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Pakistan's Real Intentions Behind Such an Adventure

By Yoginder Kandhari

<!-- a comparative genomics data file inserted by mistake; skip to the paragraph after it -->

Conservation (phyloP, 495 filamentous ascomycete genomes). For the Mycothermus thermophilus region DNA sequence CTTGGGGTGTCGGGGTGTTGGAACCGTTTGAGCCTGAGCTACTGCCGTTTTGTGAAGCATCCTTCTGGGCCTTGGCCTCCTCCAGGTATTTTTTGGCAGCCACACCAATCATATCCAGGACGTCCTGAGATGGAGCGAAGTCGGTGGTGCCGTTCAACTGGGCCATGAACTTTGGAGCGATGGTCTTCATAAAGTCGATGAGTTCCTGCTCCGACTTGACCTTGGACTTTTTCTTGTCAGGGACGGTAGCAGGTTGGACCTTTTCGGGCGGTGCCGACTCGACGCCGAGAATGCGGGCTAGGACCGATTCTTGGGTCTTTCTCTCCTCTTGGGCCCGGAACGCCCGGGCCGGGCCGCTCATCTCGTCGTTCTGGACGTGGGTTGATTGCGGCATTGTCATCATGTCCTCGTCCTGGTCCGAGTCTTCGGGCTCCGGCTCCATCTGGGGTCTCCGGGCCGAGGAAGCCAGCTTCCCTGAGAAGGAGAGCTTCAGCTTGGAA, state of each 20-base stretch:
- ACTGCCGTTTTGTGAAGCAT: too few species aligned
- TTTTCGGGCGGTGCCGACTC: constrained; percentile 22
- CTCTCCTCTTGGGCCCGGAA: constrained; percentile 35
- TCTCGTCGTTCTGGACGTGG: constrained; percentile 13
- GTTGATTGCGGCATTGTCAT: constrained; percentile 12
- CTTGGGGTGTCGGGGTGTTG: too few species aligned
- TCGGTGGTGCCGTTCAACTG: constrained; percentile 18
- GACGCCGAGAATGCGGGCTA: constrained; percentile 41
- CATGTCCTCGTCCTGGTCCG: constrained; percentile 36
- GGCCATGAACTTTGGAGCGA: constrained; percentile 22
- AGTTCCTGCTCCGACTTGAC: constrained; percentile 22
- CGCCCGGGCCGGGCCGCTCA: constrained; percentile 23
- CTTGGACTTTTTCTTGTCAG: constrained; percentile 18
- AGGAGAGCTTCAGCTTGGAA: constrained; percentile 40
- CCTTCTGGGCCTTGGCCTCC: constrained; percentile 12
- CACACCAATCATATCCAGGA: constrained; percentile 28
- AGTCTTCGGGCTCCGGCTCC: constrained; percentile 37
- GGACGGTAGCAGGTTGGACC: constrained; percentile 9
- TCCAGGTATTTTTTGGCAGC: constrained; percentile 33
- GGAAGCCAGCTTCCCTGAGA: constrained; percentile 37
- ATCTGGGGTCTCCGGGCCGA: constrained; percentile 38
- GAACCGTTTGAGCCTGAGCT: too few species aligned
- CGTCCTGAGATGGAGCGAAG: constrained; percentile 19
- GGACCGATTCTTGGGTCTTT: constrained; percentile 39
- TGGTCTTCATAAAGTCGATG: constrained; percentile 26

Yoginder KandhariIN the haze of victory in Kargil that has enveloped us, not many have yet analyzed India’s response. It would be incorrect to term Pakistani intrusions into Kargil sector a total fiasco. Pakistan’s leadership, both political and military, would have taken limited sustainability of such intrusions into account while planning Kargil operation. Pakistani aim, therefore, would not have been solely to annex territory but also to achieve larger politico-military objectives. On political plane, possible objectives were, firstly, to bring Kashmir back into sharp international focus, secondly, to expand area of conflict to Ladakh region, which  thus far had remained untouched and lastly, to silence Nawaz Sharif’s domestic critics and Islamic fundamentalists. For any operation to be successful, it is imperative that there is goal congruence at political and military levels. This principle would surely have been followed by the Pakistani military planners. Moreover, this operation offered military planners certain strategic spin offs like tying down additional Indian Army formations and in the bargain  restricting their alternate strategic employment, pushing in more battled hardened militants into Jammu and Kashmir and attempting a subtle psychological war against Indian security forces by engineering telling acts of sabotage in their rear. Pakistan achieved her political and military objectives to a great extent and that in no way is a mean achievement.